Figure 6 depicts an attempt to understand mainstreaming of adaptation strategy through four stages in Social Implementation Program on Climate Change Adaptation Technology (SI-CAT): (1) Implementation of climatic technologies in society starts with the development of technology (A. Technological Innovation). (2) The developed climatic technologies are incorporated into government adaptation strategy and bring about policy transformation and innovation (B. Policy Transformation). (3) Enforcement of new policies leads to changes in social systems that define public awareness and lifestyle, and institutions that define corporate activities (C. Transformation of Social Systems). (4) The ultimate goal of transformation of technology, policy, and social systems is to change society into an adaptive community in which all aspects adapt to climate change (D. Transformation of Society). To implement climate change adaptation strategy effectively, diverse “social technologies” such as scenario planning, stakeholder assessment, and role-play simulation are suggested. It is hoped that applying these social technologies to various climatic technologies will encourage co-design and co-production.
Regarding the SI-CAT in the context of implementation in local government policies, there are assumed to be two issues—(a) (narrowly-defined) mainstreaming in policies and (b) incorporation into individual measures and projects. The first involves incorporating perspectives and policies on climate change impact assessment and adaptation into the master plans or fundamental strategies of local government, which are the most overarching and longest term administrative plans. The second assumes that “potential adaptive measures” are put into practice. These are existing measures that can be regarded as adaptive measures, for example, development of heat-resistant varieties in the agricultural sector. It also assumes that “additional adaptive measures,” such as digging further into potential adaptive measures based on new scientific evidence and developing fields, are planned. With regard to additional adaptive measures in fields such as conservation of natural environments and ecosystems, agriculture, disaster prevention, water environment, and health (thermal environment, infectious diseases), the new climatic technologies developed by SI-CAT are expected to realize some policy implementation by playing a role in further promoting, expanding, and reinforcing these measures.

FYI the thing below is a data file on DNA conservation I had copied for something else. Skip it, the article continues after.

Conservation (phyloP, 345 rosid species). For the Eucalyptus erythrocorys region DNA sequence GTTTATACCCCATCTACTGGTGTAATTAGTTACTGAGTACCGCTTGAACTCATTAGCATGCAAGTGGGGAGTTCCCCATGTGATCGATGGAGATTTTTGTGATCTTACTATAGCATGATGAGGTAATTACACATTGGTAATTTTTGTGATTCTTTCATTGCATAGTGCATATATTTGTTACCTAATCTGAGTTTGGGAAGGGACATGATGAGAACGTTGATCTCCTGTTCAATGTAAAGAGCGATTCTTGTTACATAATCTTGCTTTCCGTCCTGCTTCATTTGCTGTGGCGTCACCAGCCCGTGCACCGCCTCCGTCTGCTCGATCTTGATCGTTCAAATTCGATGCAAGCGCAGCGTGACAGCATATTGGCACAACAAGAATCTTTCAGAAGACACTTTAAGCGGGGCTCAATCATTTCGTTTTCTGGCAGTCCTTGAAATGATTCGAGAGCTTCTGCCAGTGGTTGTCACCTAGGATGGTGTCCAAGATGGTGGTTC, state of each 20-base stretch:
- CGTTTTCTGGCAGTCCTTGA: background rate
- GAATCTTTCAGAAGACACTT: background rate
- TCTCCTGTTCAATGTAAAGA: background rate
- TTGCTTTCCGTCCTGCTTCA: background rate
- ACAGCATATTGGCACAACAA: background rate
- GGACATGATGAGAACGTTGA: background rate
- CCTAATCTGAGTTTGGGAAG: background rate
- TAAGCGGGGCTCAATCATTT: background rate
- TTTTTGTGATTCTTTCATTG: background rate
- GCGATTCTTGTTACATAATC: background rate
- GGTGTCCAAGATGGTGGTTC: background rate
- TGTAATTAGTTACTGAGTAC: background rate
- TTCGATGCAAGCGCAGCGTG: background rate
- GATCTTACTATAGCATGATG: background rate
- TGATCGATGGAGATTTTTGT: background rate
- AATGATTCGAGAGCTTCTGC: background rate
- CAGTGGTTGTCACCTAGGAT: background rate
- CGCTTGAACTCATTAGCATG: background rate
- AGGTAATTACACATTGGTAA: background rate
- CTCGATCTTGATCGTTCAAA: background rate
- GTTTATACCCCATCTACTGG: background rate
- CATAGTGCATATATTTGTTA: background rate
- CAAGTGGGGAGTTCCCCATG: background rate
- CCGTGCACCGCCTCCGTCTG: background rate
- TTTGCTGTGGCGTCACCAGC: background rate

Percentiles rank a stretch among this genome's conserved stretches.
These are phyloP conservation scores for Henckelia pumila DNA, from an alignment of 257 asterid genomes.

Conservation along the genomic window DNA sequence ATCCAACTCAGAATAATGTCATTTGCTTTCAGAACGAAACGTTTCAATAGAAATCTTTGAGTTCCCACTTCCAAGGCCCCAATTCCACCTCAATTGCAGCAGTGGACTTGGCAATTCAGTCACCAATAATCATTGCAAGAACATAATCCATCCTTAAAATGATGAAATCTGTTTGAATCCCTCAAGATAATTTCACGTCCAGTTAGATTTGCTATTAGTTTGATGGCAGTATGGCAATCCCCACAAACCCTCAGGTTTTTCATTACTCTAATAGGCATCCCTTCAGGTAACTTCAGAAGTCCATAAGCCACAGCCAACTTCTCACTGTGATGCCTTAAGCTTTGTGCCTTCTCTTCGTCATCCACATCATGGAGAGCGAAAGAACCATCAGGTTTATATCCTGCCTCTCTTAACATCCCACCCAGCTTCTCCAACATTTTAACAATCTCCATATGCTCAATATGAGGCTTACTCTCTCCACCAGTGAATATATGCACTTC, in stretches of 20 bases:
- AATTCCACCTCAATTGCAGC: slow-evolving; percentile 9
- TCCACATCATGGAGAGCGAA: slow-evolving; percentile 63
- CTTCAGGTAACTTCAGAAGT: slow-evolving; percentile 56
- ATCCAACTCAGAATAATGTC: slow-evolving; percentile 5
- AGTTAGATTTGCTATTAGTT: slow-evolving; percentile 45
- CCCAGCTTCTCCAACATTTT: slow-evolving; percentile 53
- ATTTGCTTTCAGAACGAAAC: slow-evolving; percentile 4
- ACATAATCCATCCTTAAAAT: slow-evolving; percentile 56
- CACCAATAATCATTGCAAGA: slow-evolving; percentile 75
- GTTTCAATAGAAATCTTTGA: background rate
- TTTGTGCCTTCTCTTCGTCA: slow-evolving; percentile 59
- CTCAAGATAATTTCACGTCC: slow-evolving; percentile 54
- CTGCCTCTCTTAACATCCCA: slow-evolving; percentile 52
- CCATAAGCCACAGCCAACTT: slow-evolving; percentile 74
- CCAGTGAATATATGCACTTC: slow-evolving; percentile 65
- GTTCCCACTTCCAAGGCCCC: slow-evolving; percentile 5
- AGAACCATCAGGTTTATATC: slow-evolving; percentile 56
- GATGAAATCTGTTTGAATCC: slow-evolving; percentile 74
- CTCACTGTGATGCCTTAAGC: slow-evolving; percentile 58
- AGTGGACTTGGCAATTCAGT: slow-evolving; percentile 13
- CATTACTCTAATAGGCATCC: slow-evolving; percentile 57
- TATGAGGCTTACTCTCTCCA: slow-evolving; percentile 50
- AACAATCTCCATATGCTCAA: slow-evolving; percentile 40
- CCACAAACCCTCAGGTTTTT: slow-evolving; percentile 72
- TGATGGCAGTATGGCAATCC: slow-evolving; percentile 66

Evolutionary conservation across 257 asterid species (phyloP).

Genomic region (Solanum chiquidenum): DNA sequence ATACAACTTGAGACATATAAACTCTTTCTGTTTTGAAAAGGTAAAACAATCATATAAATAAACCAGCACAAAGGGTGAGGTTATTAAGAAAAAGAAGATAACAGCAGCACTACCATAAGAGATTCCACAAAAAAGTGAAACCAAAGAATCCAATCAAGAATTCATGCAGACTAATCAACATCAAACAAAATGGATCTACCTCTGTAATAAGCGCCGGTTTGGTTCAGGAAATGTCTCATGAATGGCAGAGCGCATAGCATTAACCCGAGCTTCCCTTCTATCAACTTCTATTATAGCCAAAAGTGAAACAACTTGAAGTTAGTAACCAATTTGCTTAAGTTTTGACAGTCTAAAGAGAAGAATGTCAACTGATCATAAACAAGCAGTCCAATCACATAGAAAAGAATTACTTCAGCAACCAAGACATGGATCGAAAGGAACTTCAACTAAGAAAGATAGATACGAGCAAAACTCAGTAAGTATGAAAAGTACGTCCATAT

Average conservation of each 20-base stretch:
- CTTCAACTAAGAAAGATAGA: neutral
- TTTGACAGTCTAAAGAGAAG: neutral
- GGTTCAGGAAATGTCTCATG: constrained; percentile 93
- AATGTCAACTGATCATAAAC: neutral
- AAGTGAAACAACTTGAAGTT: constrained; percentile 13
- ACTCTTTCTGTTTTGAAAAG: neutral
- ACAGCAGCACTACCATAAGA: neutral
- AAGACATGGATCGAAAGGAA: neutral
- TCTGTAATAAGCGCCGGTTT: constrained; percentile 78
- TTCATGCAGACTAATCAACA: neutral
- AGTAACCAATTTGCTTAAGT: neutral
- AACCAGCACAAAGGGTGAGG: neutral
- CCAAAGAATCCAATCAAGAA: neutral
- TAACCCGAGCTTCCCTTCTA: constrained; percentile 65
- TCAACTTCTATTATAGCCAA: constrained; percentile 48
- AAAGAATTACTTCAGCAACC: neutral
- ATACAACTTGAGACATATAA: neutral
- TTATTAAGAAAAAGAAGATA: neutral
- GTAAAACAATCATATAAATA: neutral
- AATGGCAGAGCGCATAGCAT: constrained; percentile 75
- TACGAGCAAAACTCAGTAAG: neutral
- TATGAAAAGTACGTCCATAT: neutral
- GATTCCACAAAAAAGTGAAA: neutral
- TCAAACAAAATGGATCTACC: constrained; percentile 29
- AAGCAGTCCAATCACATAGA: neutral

This research was performed with the support of MEXT’s SI-CAT and a Grant-in-Aid for Scientific Research (C) (topic number 26340122). The authors would like to express our sincere gratitude to the local officials who participated in the interview and questionnaire surveys, to Ms. Chie Hayashi (Hosei University Center for Regional Research), and to Mr. Yu Nagata (Chiba University Graduate School of Horticulture) and Ms. Yuki Isobe (University of Tokyo Graduate School of Agriculture and Life Sciences).
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(1.) A government-designated major city with a population of over 500,000.
(2.) A government-designated moderately sized city with a population of more than 300,000. This figure was changed to 200,000 recently.
(3.) A government-designated moderately sized city with a population of more than 200,000. This has been incorporated with chūkaku-shi recently.